Little by little, Marcia started to take advantage from her influence over Lina. Henry, Lina’s boyfriend, tried to open Lina’s eyes trying to make her understand that she was being used but... all in vain. Marcia knew that the moment had arrived. Lina was dissatisfied with the director. Marcia persuaded her to object and she let her know that if it was required she would leave the film with her. Decided Lina went to the director’s office. She demanded stuffs that he would not concede. She gave up, but Marcia didn’t. Marcia stood against her. Once Lina was fired Marcia got the leading role.

What the Press would say:

What a powerful compelling movie. It tells the story of a respected actress who will do anything to make her a way in a bussiness that requires intelligence. She will even play with the feeling of a young actress in her benefit. Lisa Kudrow performs one of the most memorable characters of the year. She has built an incredible woman and plays it with strength and passion. We are talking about one of the most important performance of the year. Just perfect. Then we have Winona Ryder making her big comeback as the fragile, lovable Lina. The first half of the movie you see Lina as a diva, always smiling, always happy with her boyfriend (perfectly performed by Skeet Ulrich). But when Marcia comes close to her we get to see her vulnerability and insecurity. We get to feel sorry about her. When she discovers that she was used by Marcia, feelings start to flow. Winona has made the character utterly hers. Another breathtaking performance is Edward James Hyland’s. This quite unknown actor has made a powerful performance as Lawrence, Marcia’s old agent. He gets to feel one of the worst feelings: to love and not being loved. The grief and impotence will make Hyland his way to gold. Milo Ventimiglia and Skeet Ulrich show their acting skills with grace and magnificient with limited time screen. The score by John Williams pitchs perfectly with the tone of the movie. A beautiful cinematography along with the smart editing makes this movie a masterpiece.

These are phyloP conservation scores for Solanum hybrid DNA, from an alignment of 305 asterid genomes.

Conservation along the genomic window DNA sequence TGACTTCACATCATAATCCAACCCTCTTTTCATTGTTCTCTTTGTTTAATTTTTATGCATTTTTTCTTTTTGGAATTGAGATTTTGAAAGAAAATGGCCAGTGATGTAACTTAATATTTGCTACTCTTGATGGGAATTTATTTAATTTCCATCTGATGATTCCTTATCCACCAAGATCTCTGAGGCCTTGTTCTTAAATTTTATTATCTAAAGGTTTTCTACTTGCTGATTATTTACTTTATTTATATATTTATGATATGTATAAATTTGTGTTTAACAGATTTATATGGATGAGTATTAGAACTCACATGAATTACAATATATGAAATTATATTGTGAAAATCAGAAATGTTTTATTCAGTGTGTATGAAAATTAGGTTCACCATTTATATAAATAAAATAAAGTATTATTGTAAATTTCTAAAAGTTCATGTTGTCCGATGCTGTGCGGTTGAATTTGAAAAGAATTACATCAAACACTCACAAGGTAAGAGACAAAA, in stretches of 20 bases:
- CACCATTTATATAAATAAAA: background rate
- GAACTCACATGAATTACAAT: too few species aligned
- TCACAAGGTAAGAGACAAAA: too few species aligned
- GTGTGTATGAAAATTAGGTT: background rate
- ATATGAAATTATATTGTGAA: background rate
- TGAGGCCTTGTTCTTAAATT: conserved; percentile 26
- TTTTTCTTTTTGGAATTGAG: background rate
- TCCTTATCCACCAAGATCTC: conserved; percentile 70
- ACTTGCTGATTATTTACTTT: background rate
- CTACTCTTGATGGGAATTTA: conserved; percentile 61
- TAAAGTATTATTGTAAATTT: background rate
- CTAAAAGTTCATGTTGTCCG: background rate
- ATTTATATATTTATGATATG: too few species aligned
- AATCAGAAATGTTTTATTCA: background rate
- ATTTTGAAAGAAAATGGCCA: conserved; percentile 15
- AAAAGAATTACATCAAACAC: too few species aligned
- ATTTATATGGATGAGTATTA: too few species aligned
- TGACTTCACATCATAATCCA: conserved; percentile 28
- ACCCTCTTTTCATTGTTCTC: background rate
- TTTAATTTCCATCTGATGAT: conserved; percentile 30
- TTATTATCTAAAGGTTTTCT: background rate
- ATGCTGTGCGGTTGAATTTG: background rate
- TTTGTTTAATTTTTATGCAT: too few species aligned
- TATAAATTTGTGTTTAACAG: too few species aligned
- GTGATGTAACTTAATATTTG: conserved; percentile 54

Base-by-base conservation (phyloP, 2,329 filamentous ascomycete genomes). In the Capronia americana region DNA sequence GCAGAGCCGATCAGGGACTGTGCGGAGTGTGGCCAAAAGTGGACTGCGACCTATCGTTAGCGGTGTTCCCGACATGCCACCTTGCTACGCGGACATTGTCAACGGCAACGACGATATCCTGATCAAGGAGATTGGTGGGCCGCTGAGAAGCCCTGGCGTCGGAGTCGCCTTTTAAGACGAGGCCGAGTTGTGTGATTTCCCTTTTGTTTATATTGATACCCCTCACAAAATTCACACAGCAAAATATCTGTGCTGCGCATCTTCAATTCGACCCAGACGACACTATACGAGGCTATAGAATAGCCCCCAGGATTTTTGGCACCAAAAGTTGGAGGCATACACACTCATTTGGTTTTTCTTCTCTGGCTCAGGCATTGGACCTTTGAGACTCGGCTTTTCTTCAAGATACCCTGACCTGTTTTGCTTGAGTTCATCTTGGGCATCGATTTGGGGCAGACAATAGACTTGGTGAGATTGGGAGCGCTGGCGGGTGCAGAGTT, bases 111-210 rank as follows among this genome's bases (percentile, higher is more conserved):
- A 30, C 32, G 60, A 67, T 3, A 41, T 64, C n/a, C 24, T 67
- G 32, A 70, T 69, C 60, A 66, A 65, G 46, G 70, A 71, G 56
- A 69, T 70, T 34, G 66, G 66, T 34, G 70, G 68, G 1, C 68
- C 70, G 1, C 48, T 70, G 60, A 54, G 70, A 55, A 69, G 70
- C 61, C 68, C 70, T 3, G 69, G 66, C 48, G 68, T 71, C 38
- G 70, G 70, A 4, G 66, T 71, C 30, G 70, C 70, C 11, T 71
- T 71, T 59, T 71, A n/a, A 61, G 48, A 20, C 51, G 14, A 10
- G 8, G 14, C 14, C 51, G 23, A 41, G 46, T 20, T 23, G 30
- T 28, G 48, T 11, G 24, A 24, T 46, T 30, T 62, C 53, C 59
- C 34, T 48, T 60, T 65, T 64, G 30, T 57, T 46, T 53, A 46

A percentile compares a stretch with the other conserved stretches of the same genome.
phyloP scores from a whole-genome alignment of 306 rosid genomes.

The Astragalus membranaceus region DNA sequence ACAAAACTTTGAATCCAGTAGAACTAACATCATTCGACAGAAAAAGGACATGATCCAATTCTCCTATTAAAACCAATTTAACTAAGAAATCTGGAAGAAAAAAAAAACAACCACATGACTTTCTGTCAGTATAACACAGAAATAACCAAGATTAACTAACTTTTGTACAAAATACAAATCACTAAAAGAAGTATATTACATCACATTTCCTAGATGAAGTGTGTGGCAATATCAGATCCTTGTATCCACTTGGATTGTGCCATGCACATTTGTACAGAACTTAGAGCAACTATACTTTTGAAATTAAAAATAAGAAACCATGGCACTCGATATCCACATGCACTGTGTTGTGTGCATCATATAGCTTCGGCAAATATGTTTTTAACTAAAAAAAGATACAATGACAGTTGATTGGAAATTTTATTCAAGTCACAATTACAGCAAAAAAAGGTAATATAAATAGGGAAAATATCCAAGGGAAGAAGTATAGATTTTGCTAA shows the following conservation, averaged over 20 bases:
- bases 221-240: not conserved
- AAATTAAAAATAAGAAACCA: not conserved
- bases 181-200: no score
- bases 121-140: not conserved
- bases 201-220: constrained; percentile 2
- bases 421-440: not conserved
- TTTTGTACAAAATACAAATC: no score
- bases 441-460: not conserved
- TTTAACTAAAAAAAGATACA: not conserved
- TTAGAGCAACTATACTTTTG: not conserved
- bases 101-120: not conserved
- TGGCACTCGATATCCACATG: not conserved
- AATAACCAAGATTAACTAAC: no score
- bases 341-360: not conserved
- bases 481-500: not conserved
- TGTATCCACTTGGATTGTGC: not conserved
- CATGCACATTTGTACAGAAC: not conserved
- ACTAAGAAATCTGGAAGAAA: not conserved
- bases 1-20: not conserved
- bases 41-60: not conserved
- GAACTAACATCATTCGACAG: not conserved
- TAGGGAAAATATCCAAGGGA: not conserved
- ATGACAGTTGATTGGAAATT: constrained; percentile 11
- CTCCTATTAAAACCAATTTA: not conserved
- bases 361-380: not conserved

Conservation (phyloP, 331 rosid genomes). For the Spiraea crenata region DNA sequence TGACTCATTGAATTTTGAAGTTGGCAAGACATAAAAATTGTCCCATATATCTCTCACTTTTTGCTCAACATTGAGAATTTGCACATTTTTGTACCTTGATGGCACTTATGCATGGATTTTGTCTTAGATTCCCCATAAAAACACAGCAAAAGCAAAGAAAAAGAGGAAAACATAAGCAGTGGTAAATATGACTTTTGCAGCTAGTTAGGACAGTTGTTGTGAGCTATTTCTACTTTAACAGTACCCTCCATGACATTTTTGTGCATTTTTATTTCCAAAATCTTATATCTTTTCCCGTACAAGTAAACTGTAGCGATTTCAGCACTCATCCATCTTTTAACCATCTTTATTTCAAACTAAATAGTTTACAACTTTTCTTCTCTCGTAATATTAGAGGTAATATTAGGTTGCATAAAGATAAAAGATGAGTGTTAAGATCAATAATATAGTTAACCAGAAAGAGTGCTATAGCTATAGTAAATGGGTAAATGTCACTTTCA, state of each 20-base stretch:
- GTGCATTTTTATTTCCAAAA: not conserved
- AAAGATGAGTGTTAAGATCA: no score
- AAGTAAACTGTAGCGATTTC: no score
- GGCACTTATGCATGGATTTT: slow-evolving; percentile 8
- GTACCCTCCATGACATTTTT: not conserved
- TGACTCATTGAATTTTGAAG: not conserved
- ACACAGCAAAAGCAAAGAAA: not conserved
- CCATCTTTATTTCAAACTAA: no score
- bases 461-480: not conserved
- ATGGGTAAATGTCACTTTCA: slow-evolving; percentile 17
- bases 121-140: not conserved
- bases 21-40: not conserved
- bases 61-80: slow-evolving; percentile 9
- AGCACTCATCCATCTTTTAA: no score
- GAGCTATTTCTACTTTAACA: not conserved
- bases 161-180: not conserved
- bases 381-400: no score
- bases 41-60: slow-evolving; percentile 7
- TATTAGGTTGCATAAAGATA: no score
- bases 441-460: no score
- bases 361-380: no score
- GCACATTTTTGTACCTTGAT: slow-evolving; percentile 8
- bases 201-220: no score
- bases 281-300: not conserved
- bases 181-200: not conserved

Best Picture
Best Director (Tamara Jenkins)
Best Original Screenplay (Michael Hoffman)
Best Actress (Lisa Kudrow)
Best Supporting Actor (Edward James Hyland)
Best Supporting Actress (Winona Ryder)


Author(s): Kieran Scarlett
Location: GA


Written and Directed by Paul Thomas Anderson
Cinematography by Robert Elswit
Edited by Dylan Tichenor
Music by Jon Brion

Main Cast

Jeffrey Wright as Ivan Somerset
Ellen Page as Tenacity Hargrove
Edward Norton as Thomas Jacoby
Amy Ryan as Lynn Jacoby
Ryan Simpkins as Crystal Jacoby
Clifton Collins Jr as Nicholas Randone

Tagline: "Pray for the lost people.."

Synopsis: Ivan Somerset (Wright), a renowned religious studies professor at Yale University has been fired amidst suspicion of his deteriorating mental health following very controversial statements he made regarding the state of organized faith in the world. His recently published books denounce all religions, especially Abrahamic faiths, and preaches a series of tenets by which to live and grow, known simply as "The Way." He soon develops a devout following greater than he ever imagined as men, women and children, all lost and aimless in their lives, begin to flock to him in droves, prepared to do as he preaches...

Tenacity Hargrove (Page) is a young singer/actress whose personal troubles are constantly under a microscope. Feeling adrift in the world of empty, meaningless fame, she nearly hits rock bottom until she stumbles upon Somerset's teachings and becomes one of his biggest followers, much to the dismay of her manager Nicholas (Clifton Collins Jr.) The teachings of "The Way" begin to affect Tenacity in ways she could have never foreseen, as she soon finds herself completely submissive and obedient to Ivan Somerset...

Thomas Jacoby (Edward Norton), a naïve, but troubled Congressman is dealing with a very nasty and public divorce with his wife Lynn (Amy Ryan), who is falsely accusing him of infidelity. Trying desperately to recover his public image, Jacoby turns his attention to putting a stop to Ivan Somerset and followers of "The Way," who are being linked to kidnapping, extortion and violent crimes. He is relentless in his desire to take down Somerset, trying to prosecute him and stop the group, who seek tax exempt status as an official religion. His pursuit of Ivan Somerset leads him down a dangerous road, with very dire consequences...

Cloth is a criss-crossing narrative that examines the cult mentality, and how it is dangerously and irreversibly set into motion. The film follows these three characters as they encounter one another, from Connecticut, to California, and eventually to the deserts of Mexico, where Ivan Somerset and his followers relocate, leading to a shocking and tragic conclusion.

What the Press would say: